And it was not a great idea. You know, Amazon -- some people have really awesome teams that they love, and there were some great people that I worked with, but unfortunately, it really wasn't a fit. I did not enjoy the political environment that comes with a large company where depending on how certain people get along in a company that'll determine how well you can do your job.
I liked the idea of being able to work hard and then you get your job done. But, unfortunately on my team, that wasn't necessarily the case. And I just didn't like it. So I ended up calling up CodePen and I had talked with CodePen in the past about interviewing with them and realized that probably would have been a better fit for me as a product that I use and love.
So I left Amazon after only about seven months. I thought I could stick it out a year, but I was really miserable there. And at CodePen, I loved it. It was my first remote job and it's a small team of eight people and I got to wear a bunch of different hats. I got to lead the conversion of the site from Ruby on Rails to React in a lot of aspects of the site and work on some really interesting things.
Joining React Training
Cassidy And I really enjoyed it. I really get along with the team. To this day, I still talk with them a lot. After I hit my year at CodePen, I was realizing that I was missing a lot of the developer engagement and interaction that I had back when I was a dev evangelist.
And back when I was working a lot more individually with developers. I had started talking to my now, current boss, Ryan Florence. And he and his business partner, Michael Jackson, they've written so much amazing software. They wrote Handlebars and unpkg and React Router and Reach UI, and so many cool things and a lot of stuff that ended up being core to React itself.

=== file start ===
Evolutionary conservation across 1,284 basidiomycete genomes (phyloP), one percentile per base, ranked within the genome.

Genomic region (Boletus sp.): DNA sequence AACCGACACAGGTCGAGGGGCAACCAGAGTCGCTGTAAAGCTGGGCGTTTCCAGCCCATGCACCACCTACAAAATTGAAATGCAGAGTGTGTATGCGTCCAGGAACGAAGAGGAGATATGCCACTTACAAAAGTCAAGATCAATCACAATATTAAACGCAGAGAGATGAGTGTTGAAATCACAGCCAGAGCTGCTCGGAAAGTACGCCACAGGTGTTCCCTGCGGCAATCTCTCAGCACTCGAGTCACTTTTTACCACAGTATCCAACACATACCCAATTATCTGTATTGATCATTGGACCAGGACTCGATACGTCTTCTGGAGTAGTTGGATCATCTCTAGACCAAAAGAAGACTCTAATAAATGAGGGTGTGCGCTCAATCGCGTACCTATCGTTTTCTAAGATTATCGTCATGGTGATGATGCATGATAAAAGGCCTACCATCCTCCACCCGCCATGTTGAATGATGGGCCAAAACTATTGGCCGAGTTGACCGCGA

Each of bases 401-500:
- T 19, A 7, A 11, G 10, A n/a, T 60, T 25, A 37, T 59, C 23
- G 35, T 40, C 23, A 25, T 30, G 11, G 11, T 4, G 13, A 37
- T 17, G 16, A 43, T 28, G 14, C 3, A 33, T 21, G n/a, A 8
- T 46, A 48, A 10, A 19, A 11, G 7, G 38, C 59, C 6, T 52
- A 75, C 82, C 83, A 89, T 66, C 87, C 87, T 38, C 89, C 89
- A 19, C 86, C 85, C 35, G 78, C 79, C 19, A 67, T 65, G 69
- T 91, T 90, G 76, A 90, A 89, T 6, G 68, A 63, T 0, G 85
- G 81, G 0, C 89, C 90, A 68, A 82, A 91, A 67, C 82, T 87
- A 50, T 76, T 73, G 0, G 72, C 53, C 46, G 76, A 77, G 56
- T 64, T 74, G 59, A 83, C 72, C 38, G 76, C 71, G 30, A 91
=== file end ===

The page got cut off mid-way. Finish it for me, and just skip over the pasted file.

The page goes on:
I had met Michael at a conference and I had talked to Ryan just on Twitter a bunch, and they had asked if I might want to contract with them, to start teaching React a little bit. And as I talked with them more and more, it just seemed like it'd be an amazing fit to just join them full time.
And that's how it ended up happening. And so now, I'm at React Training full time and I teach and it's awesome. I really love it. Being able to work with developers and see that aha moment when they understand something for the first time. And it's really, really fun.
I'd go on two trips a month and then in between those two trips -- and those trips can be to individual companies or to cities -- whether they're private workshops or public workshops. Or I'll do remote workshops, or I'll work on new curriculum or open source. And it's a really great role because I'm able to -- First of all, interact with developers a bunch, which I love. I'm able to still code, which is important to me and I enjoy. But also, it gives me the freedom to work on side projects and to do all of the silly things that I do, whether it be making a video for Twitter, or work on keyboards, or experiment with new technologies and stuff.